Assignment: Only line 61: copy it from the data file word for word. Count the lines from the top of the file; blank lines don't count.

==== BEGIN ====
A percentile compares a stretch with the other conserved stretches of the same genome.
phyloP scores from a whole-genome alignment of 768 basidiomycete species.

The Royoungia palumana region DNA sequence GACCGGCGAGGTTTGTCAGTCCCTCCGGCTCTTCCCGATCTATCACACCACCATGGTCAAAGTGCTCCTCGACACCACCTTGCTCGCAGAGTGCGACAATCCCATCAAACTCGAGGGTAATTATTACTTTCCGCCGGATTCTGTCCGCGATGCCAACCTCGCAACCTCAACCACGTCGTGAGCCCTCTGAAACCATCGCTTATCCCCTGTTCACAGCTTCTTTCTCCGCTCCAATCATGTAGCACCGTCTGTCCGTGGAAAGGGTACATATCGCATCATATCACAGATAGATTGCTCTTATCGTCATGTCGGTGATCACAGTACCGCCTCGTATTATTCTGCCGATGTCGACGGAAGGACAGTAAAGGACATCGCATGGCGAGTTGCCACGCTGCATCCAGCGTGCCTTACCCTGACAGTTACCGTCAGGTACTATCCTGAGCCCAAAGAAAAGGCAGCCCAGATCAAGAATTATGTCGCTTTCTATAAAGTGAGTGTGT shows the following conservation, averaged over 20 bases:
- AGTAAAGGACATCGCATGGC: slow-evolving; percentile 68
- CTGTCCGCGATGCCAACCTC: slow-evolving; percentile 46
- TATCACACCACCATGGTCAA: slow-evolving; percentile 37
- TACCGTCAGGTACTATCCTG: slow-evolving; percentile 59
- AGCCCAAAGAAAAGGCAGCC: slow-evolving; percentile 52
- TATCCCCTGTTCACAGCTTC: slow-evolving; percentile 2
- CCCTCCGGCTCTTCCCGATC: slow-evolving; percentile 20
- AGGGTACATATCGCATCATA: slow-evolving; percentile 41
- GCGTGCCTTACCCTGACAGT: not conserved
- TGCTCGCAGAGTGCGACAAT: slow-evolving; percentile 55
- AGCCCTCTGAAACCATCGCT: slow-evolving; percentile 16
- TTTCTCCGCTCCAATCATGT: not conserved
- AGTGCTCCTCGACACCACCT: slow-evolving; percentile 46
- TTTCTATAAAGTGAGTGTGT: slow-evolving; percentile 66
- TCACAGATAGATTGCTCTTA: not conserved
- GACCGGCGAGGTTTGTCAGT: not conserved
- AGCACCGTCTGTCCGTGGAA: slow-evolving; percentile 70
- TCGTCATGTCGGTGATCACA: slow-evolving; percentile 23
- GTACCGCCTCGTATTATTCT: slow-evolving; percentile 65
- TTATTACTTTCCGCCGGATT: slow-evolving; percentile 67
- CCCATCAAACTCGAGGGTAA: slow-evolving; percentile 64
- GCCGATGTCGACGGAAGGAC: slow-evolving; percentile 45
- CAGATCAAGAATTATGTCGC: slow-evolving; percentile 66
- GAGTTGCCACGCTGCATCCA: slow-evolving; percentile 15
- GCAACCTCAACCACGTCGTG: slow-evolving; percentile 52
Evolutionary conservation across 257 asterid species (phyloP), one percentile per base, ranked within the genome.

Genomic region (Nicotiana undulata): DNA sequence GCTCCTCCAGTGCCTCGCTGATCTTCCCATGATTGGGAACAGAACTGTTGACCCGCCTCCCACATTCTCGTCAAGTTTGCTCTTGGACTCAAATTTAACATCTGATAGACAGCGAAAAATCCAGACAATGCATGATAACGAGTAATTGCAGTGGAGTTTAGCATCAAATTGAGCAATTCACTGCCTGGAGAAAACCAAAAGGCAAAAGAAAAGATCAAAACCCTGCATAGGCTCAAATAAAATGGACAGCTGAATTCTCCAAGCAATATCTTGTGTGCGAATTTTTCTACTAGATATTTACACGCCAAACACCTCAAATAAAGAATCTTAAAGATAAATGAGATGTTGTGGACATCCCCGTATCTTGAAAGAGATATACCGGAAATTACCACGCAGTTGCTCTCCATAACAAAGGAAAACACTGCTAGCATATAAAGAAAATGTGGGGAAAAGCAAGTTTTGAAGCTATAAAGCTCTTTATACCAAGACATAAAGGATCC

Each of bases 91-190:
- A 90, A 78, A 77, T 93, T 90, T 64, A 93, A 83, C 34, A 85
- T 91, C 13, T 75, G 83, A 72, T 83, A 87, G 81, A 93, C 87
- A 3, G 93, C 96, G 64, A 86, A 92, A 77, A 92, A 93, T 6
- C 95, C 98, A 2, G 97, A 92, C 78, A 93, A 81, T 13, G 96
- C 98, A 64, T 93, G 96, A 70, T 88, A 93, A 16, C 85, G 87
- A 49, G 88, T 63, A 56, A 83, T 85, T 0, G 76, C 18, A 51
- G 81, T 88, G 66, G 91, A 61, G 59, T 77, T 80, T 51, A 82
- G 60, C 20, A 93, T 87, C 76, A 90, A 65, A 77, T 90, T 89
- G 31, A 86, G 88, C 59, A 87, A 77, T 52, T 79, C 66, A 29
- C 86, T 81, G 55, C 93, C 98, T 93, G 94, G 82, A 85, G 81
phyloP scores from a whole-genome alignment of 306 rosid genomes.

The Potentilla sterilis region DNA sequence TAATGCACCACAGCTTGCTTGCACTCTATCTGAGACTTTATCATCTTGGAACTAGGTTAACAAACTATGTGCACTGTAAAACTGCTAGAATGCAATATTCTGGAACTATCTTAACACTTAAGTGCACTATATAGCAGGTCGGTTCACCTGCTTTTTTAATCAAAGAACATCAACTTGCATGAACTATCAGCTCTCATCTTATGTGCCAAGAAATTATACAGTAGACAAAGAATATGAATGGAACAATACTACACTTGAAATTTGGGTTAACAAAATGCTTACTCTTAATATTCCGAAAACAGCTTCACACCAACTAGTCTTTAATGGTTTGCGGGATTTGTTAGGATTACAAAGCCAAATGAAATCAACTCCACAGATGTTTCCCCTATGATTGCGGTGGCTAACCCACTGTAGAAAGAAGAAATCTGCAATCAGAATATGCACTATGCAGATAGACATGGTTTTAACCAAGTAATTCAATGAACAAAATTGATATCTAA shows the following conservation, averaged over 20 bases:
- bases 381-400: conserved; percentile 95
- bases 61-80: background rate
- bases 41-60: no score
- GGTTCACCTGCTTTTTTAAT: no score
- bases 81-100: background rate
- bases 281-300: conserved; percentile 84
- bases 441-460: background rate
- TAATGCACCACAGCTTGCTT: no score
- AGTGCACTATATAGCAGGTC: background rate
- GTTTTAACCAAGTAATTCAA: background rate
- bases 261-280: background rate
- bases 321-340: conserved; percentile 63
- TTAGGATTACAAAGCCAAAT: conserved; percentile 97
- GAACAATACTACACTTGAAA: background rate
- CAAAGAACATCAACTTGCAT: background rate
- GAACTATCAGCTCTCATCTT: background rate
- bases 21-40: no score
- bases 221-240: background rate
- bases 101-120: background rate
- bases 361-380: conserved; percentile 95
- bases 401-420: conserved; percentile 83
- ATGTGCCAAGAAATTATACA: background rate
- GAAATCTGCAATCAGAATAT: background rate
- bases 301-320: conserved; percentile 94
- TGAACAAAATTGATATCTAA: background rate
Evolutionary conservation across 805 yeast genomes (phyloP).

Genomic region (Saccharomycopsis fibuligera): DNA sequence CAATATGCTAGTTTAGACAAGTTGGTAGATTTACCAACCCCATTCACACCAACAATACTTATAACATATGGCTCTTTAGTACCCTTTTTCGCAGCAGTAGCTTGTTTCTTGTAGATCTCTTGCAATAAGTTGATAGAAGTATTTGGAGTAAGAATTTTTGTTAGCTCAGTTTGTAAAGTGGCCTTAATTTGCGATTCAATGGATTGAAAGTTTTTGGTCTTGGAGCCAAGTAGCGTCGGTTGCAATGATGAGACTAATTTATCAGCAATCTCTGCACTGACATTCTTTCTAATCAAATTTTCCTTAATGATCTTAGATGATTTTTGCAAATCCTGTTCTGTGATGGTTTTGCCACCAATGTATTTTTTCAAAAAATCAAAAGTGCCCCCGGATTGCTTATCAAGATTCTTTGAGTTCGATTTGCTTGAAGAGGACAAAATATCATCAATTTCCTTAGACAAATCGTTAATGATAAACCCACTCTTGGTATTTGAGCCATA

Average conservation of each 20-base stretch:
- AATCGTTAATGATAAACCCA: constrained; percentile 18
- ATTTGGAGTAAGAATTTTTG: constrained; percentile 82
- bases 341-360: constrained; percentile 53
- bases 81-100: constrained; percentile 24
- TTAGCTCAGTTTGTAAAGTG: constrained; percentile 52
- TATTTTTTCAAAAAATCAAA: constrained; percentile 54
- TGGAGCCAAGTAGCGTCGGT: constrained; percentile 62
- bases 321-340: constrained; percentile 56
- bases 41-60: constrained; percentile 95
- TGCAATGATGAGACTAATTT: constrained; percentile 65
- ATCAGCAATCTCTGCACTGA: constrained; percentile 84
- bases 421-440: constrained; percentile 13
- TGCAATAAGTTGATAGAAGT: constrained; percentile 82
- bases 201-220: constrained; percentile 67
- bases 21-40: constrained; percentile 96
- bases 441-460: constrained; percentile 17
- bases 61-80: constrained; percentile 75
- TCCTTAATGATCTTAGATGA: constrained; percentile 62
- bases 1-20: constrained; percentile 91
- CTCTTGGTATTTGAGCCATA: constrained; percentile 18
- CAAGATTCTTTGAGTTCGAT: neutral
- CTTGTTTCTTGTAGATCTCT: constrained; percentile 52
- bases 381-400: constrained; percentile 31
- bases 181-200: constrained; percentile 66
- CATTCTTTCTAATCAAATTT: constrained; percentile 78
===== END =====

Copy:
- bases 221-240: background rate